Senate Majority Whip Dick Durbin is calling on supporters of the DREAM Act to encourage Republicans to take up the cause.
The move is part of a strategy to appeal to the hearts of the opposition and put a face to the issue of illegal immigration, the Illinois Democrat said after giving a speech at the Center for American Progress on the bill Tuesday.
“It gives our critics a challenge: Take a look at these young people and explain why you wouldn’t give them this chance,” Durbin said after returning to the Capitol. “I think it is working.”
Although the legislation to provide a path to citizenship for the children of some undocumented immigrants is unlikely to see the light of day in this Congress, Durbin’s comments are a sign that Democrats continue to see the issue as a political winner, particularly in an election year.
“It is a political issue because there are more and more minority voters and many of them have children and relatives who are affected by this,” Durbin said. “From that perspective, some Republicans have told me privately that they think the Republican position on immigration is deadly for their future.”
His comments also come as Senate Majority Leader Harry Reid (D-Nev.) on Monday met in his office with a high-profile DREAM Act-eligible student from Nevada and had a videoconference with other Nevada DREAM students.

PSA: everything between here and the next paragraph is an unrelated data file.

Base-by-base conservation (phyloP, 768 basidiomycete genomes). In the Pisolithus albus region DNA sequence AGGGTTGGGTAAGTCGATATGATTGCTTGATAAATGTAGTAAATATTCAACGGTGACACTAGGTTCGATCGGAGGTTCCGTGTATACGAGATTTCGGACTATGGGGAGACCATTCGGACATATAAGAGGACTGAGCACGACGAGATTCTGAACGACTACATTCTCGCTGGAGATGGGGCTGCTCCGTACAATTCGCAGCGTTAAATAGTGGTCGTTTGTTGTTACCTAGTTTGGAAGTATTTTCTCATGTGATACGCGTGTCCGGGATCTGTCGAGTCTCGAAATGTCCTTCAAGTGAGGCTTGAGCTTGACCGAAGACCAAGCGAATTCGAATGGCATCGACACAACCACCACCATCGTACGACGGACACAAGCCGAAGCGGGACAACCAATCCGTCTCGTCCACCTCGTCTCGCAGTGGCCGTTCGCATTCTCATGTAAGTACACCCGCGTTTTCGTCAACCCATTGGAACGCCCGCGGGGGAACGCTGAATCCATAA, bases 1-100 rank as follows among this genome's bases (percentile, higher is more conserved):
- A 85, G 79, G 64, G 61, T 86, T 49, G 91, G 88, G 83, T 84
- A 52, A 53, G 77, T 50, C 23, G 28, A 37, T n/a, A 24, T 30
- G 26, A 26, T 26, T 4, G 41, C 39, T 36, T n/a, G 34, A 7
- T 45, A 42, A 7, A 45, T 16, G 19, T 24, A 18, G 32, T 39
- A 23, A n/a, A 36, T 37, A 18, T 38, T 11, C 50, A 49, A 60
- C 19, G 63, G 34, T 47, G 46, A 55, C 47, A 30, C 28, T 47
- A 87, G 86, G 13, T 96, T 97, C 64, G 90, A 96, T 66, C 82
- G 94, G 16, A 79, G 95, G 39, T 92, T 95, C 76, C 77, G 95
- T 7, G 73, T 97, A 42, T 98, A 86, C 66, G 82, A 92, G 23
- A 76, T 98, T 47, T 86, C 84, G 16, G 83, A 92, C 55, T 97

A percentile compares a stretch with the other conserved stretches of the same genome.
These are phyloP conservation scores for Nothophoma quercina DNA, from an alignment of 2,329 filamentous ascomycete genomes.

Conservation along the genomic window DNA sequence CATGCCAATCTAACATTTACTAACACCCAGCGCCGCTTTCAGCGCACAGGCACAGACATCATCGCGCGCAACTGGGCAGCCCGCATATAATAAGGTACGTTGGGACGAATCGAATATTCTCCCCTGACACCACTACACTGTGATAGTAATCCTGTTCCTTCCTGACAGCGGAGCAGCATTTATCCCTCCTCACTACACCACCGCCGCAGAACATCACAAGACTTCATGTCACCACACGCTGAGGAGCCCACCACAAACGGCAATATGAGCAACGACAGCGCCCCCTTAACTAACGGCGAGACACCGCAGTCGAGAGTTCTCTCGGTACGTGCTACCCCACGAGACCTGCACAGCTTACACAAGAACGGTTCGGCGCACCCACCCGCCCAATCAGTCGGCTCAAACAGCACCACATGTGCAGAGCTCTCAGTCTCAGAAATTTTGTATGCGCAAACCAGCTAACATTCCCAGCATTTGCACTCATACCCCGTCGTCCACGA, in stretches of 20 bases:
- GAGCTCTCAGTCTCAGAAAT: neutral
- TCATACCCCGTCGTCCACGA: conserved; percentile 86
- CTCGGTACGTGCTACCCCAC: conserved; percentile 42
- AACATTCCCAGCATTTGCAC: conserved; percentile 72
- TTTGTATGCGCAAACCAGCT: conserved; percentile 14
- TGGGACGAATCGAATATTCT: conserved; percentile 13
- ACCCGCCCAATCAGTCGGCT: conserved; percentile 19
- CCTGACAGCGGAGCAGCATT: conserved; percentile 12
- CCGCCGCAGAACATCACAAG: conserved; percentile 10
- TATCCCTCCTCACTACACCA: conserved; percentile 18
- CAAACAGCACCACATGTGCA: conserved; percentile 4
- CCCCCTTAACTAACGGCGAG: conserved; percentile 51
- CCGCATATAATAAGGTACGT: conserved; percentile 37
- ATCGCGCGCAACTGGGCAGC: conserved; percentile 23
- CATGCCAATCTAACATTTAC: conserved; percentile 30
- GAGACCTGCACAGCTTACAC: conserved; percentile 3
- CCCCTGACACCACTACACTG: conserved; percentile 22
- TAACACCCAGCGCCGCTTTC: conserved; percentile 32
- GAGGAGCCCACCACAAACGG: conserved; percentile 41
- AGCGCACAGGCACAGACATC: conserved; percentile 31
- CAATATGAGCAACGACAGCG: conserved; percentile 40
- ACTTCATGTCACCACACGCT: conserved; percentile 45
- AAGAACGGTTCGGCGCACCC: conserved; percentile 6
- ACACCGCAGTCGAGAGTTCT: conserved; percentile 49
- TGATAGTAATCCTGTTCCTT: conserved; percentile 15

Republicans have been supporting alternative legislation that was being crafted by Sen. Marco Rubio (Fla.) along with Senate Minority Whip Jon Kyl (Ariz.) and Sen. Kay Bailey Hutchison (Texas).
The DREAM Act “creates citizenship and permits a person who was here illegally to immediately turn around and petition for the people who brought them here illegally to become U.S. citizens. That’s not right,” Kyl said, adding, “that’s just one” of several issues he has with the measure.
Democrats have been critical of the Rubio effort because he has not produced any legislation. But given a new policy announced by the White House last month, it’s unclear whether proponents plan to push for its passage. Kyl said he was unsure whether the bill would be unveiled this year.
The White House announced the new policy last month, which would allow people who were brought to the United States as children younger than 16, who do not present a risk to national security or public safety and who meet several key criteria to “be considered for relief from removal from the country or from entering into removal proceedings.”
“They grew up in America and have overcome the odds to achieve success. We’ve already invested in them by educating them in our schools. And they have great potential to contribute to our country,” Durbin said in his speech.
On Aug. 15, the administration will begin accepting applications for deferred action, and Durbin is urging eligible people to apply and to tell their story.
Vice President Joe Biden waits to conduct a mock swearing-in ceremony with Sen. Brian Schatz, D-Hawaii, in the Capitol's Old Senate Chamber, December 2, 2014. Schatz was sworn in to serve the remainder of his term since he was appointed to the seat after Sen. Daniel Inouye, D-Hawaii, passed away.